Winner of the James Beard/ KitchenAid Cookbook of the Year 2000 and Winner of the Beard Award for the Best Writing on Food 2000.
 
 
February 21, 2018
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Mangia Bene

In Spain, an appetizer, called an entremése, is a complement to a meal while a tapa is something altogether different. Although an entremés can be the same little food that a tapa is, it is served differently. It is literally the appetizer coming before the first course. Tapas, on the other hand, are not appetizers. They are tiny plates of food served in bars all over Spain to accompany drinks.


    Tapas are not so much a kind of food as a Spanish way of eating. Strictly speaking, they are an Andalusian way of eating because Andalusia is truly the home of tapas. It seems as if any kind of food can be a tapa, so long as it comes out of the kitchen of a bar on a small plate. A step into a Spanish tapa bar is a wonderful experience even if you don’t speak Spanish. It’s lively and animated as Spaniards like to talk and you may be approached by patrons wishing to practice their English. Spaniards go to tapas bars before lunch and before supper to meet friends, to converse, and to watch. It’s hard to think of a tapas bar as an eating establishment because it functions more like a trysting establishment. Conversation ranges from the mundane to the philosophical, and the food ranges from the simple toasted almond to the complex callos (stew). You will be able to taste snippets of a huge variety of foods just as you would hear snippets of conversation perhaps about the lottery, bullfighting, the local team, or the local politics.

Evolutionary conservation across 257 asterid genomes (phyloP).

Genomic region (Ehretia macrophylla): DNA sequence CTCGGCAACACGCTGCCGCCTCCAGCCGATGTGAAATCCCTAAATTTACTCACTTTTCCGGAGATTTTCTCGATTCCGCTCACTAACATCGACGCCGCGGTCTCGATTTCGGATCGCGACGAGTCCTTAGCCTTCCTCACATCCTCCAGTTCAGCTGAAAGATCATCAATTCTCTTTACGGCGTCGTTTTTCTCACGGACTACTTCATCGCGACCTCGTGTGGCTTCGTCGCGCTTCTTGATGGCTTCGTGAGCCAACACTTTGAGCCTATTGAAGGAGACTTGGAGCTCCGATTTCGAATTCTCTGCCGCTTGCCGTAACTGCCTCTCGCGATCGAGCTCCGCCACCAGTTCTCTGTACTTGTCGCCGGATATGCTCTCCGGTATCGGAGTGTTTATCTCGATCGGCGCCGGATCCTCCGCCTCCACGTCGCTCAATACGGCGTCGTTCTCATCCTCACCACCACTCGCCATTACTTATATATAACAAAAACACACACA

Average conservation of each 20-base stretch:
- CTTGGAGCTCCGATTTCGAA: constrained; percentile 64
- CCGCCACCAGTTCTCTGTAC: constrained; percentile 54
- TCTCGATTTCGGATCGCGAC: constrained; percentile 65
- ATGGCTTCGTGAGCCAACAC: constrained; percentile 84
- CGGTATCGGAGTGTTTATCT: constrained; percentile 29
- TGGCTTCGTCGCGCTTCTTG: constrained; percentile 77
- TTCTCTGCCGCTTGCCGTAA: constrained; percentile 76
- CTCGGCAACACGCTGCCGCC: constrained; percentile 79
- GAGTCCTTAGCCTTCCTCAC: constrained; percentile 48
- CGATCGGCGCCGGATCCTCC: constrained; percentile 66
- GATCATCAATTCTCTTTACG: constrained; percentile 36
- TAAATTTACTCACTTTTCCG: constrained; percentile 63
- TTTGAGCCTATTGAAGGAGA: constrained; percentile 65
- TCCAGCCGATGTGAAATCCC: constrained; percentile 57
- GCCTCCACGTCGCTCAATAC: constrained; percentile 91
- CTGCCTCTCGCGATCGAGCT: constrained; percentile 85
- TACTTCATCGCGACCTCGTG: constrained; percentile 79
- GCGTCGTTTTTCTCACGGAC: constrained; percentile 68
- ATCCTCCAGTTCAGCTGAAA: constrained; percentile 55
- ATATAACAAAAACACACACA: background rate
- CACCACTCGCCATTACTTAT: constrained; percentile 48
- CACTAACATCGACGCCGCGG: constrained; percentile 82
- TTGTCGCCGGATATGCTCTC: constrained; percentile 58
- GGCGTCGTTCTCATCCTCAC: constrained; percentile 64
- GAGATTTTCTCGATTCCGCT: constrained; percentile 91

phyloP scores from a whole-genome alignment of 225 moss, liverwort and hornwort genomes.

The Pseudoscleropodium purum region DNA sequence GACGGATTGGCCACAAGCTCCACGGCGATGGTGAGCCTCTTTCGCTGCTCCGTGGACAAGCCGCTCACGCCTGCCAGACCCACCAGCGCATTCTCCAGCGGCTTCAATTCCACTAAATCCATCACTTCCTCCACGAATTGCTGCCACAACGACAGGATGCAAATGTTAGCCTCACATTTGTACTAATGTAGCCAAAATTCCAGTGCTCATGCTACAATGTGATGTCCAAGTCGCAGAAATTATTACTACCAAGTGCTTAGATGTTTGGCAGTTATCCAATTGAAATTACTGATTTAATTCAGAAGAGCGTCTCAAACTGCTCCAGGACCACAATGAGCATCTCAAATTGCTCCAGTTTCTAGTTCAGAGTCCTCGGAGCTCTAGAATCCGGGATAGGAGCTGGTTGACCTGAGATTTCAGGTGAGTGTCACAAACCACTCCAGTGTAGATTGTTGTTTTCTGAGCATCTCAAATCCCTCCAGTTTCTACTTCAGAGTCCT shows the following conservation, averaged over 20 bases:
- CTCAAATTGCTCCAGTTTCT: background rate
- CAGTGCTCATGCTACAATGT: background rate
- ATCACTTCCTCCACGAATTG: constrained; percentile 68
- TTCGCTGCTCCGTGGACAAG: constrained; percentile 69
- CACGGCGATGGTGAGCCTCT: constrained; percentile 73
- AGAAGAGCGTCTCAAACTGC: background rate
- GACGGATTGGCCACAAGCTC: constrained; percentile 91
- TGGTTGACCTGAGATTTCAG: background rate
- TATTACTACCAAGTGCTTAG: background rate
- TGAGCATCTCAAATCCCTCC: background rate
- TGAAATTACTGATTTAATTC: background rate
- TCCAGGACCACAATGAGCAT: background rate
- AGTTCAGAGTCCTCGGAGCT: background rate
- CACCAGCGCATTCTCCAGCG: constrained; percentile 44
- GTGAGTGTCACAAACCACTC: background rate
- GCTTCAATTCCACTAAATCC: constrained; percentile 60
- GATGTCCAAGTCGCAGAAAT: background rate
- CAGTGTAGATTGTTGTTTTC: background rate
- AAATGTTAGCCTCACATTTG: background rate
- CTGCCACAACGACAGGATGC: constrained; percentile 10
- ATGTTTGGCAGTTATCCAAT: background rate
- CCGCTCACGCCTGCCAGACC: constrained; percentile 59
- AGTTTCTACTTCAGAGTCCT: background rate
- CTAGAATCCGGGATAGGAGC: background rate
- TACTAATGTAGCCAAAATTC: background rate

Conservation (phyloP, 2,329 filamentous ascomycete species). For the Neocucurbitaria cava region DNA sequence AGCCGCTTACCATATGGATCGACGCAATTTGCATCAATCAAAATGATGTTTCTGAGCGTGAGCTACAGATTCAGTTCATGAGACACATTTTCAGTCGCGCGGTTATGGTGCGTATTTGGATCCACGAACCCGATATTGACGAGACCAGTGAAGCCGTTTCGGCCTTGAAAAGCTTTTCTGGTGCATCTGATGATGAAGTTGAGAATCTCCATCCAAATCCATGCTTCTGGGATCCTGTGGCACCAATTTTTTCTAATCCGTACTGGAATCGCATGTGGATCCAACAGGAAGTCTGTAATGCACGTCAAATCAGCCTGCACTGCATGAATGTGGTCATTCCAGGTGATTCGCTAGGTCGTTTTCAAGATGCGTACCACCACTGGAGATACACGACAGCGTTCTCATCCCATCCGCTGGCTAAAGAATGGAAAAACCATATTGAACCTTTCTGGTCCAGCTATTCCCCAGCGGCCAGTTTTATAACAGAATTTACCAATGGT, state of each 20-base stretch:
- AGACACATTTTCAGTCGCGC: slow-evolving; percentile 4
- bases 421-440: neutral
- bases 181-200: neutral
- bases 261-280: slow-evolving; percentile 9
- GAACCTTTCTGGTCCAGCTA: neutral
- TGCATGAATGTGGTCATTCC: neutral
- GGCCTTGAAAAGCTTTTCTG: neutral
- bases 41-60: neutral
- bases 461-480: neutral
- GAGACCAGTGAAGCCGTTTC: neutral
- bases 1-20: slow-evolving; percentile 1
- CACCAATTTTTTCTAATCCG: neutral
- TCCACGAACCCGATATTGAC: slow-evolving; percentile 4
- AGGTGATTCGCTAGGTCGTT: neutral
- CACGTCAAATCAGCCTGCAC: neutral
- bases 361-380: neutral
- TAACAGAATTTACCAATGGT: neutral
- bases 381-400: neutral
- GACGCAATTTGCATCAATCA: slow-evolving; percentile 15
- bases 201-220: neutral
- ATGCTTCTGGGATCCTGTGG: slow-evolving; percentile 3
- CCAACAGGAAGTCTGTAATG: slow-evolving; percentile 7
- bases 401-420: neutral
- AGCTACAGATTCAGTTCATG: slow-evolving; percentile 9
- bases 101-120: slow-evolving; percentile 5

Tapas are never served at home or in restaurants. Spaniards, when not enjoying a home cooked meal, will leave their homes as evening descends to spend a night out with their friends. They meet first at tapas bars, where they may bar hop, eating and drinking different tapas before they settle into their restaurant for the evening.

    The word tapa means lid. It was thought that the plate acted like a lid on top of the mug or glass (to keep out dirt, dust, and insects) in bars that originally offered food, probably to attract customers. Anna MacMiadhacháin, in her Spanish Regional Cookery, speculates that they are a legacy of the Arab presence in Spain, when, she says, the serving of alcohol was forbidden except with food. This explanation doesn’t make too much sense because the Koranic prohibition against alcohol was total. On the other hand, Muslims were drinking wine over the ages in spite of the prohibition as we know from the centuries of delightful poetry in Arabic about the glories and virtues of wine. Although tapas might have roots in the Arab era, they are today not philosophically related to the similar seeming meze of the Near East. Tapas, unlike meze, are not meant to replace dinner.